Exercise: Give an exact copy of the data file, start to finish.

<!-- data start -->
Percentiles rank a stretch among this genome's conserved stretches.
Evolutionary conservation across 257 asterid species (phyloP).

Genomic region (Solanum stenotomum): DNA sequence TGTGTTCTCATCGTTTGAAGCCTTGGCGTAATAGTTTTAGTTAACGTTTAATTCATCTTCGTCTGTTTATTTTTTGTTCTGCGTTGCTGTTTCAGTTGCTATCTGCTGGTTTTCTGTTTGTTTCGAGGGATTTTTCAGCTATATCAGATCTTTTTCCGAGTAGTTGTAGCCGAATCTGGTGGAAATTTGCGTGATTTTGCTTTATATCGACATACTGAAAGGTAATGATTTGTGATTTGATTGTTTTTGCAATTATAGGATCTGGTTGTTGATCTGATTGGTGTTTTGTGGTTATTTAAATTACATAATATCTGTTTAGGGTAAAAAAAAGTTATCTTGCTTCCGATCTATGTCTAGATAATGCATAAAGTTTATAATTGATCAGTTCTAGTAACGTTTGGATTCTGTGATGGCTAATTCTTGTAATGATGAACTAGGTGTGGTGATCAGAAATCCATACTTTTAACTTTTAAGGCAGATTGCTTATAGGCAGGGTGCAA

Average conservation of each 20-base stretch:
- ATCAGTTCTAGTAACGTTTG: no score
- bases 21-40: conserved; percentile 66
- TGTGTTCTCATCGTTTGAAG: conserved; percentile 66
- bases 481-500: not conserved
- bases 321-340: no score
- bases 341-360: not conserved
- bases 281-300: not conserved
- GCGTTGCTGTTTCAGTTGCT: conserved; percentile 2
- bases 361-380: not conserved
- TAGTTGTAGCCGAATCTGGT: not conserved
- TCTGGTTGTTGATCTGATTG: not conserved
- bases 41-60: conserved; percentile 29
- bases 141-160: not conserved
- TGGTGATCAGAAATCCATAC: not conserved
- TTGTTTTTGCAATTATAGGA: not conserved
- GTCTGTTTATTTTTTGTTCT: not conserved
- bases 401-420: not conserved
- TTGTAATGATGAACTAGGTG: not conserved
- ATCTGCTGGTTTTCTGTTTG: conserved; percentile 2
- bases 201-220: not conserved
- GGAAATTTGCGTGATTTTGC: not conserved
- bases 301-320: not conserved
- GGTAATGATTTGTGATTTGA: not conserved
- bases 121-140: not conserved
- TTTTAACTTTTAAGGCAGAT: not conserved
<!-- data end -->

Percentiles rank a stretch among this genome's conserved stretches.
Evolutionary conservation across 257 asterid species (phyloP).

Genomic region (Solanum stenotomum): DNA sequence TGTGTTCTCATCGTTTGAAGCCTTGGCGTAATAGTTTTAGTTAACGTTTAATTCATCTTCGTCTGTTTATTTTTTGTTCTGCGTTGCTGTTTCAGTTGCTATCTGCTGGTTTTCTGTTTGTTTCGAGGGATTTTTCAGCTATATCAGATCTTTTTCCGAGTAGTTGTAGCCGAATCTGGTGGAAATTTGCGTGATTTTGCTTTATATCGACATACTGAAAGGTAATGATTTGTGATTTGATTGTTTTTGCAATTATAGGATCTGGTTGTTGATCTGATTGGTGTTTTGTGGTTATTTAAATTACATAATATCTGTTTAGGGTAAAAAAAAGTTATCTTGCTTCCGATCTATGTCTAGATAATGCATAAAGTTTATAATTGATCAGTTCTAGTAACGTTTGGATTCTGTGATGGCTAATTCTTGTAATGATGAACTAGGTGTGGTGATCAGAAATCCATACTTTTAACTTTTAAGGCAGATTGCTTATAGGCAGGGTGCAA

Average conservation of each 20-base stretch:
- ATCAGTTCTAGTAACGTTTG: no score
- bases 21-40: conserved; percentile 66
- TGTGTTCTCATCGTTTGAAG: conserved; percentile 66
- bases 481-500: not conserved
- bases 321-340: no score
- bases 341-360: not conserved
- bases 281-300: not conserved
- GCGTTGCTGTTTCAGTTGCT: conserved; percentile 2
- bases 361-380: not conserved
- TAGTTGTAGCCGAATCTGGT: not conserved
- TCTGGTTGTTGATCTGATTG: not conserved
- bases 41-60: conserved; percentile 29
- bases 141-160: not conserved
- TGGTGATCAGAAATCCATAC: not conserved
- TTGTTTTTGCAATTATAGGA: not conserved
- GTCTGTTTATTTTTTGTTCT: not conserved
- bases 401-420: not conserved
- TTGTAATGATGAACTAGGTG: not conserved
- ATCTGCTGGTTTTCTGTTTG: conserved; percentile 2
- bases 201-220: not conserved
- GGAAATTTGCGTGATTTTGC: not conserved
- bases 301-320: not conserved
- GGTAATGATTTGTGATTTGA: not conserved
- bases 121-140: not conserved
- TTTTAACTTTTAAGGCAGAT: not conserved